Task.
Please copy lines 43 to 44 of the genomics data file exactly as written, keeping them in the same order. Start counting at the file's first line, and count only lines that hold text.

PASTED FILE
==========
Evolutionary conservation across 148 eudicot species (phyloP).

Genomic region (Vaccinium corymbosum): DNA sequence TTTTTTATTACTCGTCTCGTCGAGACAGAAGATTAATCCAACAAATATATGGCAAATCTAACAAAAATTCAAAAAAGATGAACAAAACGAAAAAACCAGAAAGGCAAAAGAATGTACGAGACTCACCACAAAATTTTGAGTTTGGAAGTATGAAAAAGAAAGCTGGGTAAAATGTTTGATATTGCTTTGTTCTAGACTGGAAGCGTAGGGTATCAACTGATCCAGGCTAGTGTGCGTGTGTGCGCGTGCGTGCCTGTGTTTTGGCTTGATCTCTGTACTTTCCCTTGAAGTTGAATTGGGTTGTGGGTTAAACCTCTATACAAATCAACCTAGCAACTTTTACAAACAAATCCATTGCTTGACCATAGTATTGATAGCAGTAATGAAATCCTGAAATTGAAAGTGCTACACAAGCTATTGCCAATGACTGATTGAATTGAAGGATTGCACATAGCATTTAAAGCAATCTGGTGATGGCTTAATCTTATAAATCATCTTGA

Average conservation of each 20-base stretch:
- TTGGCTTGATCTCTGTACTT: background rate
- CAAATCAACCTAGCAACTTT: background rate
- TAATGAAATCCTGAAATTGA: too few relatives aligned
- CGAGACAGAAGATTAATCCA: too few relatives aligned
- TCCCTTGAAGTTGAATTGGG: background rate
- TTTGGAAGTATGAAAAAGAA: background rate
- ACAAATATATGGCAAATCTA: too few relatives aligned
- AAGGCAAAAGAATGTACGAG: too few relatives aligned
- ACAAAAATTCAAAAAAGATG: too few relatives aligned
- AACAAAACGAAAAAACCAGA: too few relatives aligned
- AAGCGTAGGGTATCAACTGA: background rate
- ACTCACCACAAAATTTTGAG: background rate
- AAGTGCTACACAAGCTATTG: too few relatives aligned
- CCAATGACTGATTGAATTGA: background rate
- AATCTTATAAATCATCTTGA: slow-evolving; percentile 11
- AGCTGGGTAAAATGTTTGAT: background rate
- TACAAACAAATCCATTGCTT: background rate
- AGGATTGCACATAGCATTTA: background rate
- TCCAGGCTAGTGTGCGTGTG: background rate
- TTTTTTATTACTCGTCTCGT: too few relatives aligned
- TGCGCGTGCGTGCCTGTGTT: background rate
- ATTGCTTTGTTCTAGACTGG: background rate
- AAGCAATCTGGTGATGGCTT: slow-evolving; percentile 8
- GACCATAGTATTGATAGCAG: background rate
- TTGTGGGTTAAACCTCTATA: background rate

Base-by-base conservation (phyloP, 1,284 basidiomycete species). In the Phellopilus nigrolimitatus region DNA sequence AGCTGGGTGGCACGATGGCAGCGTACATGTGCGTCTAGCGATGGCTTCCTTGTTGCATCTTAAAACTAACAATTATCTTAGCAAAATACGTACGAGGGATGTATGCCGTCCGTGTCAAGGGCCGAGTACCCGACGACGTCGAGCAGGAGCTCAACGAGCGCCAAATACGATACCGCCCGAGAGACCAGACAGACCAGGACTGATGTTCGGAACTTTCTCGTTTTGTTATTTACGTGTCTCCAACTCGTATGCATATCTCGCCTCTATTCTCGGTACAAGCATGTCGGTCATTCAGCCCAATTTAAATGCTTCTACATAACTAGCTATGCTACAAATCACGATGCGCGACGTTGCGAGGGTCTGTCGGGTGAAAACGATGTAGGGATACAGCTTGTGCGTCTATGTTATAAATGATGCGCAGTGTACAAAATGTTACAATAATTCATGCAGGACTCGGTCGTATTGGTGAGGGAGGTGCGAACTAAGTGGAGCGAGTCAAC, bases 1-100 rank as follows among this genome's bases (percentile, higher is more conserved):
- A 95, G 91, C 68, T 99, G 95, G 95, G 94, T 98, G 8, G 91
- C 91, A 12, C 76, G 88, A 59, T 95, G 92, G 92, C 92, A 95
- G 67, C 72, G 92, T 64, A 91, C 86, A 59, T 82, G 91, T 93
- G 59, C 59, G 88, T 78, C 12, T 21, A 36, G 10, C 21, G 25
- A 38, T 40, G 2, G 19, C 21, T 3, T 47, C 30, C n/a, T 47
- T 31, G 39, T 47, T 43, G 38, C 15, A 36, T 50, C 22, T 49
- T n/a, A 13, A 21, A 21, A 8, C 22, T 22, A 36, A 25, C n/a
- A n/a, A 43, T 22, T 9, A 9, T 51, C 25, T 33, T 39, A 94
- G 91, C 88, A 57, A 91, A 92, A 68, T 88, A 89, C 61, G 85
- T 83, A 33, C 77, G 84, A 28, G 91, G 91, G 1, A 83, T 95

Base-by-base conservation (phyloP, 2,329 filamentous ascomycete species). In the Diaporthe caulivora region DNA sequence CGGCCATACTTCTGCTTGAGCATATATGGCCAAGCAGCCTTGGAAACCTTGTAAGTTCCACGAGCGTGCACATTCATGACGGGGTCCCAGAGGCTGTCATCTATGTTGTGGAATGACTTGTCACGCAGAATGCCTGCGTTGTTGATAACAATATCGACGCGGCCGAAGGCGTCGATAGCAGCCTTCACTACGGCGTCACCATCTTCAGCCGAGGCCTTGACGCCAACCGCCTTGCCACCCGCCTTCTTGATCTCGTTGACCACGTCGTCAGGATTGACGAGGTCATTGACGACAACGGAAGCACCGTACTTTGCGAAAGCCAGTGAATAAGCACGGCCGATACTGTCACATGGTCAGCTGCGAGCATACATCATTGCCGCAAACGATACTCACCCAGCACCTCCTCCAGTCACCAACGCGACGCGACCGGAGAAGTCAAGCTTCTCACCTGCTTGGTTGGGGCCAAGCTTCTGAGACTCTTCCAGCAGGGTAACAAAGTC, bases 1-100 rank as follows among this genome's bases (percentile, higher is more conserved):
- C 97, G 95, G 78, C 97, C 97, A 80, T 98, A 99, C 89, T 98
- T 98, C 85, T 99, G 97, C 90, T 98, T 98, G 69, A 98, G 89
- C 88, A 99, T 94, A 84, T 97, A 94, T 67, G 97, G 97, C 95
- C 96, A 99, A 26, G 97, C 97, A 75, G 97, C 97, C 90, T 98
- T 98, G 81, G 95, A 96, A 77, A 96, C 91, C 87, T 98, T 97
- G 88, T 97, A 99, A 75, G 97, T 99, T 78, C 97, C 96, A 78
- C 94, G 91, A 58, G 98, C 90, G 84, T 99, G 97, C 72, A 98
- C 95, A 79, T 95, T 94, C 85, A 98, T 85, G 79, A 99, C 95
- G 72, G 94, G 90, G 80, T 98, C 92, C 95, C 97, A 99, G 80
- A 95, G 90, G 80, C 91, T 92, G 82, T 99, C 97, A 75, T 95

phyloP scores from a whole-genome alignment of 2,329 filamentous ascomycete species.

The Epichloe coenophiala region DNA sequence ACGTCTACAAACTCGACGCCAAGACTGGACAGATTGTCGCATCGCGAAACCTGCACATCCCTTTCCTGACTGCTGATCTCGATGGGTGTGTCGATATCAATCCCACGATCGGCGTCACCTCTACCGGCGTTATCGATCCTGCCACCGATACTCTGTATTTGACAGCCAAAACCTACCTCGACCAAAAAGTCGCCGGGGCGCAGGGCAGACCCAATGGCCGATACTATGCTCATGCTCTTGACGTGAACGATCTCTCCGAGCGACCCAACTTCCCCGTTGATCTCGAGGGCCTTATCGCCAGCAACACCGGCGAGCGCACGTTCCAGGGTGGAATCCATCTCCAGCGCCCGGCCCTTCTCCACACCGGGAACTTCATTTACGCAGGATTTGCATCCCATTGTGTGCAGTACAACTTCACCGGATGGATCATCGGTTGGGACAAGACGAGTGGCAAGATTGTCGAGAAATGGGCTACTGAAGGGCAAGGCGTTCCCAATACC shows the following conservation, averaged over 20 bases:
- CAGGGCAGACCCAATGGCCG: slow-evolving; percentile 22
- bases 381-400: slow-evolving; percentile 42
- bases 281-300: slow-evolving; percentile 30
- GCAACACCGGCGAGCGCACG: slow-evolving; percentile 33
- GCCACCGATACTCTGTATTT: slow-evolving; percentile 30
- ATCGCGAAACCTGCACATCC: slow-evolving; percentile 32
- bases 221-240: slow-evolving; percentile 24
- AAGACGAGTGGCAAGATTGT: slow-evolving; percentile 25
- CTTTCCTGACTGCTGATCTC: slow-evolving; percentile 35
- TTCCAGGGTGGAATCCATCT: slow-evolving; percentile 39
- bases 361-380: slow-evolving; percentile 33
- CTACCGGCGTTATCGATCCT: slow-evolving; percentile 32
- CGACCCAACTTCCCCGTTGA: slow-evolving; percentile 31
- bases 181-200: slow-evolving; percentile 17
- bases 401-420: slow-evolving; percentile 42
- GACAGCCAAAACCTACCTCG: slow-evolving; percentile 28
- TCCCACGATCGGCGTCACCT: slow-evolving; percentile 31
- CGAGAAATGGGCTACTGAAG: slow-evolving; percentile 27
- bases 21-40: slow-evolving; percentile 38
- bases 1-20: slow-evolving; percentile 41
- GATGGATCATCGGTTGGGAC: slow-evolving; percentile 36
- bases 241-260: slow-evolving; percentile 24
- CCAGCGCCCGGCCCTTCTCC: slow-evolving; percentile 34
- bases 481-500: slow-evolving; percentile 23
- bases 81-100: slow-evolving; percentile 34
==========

- C 88, A 99, T 94, A 84, T 97, A 94, T 67, G 97, G 97, C 95
- C 96, A 99, A 26, G 97, C 97, A 75, G 97, C 97, C 90, T 98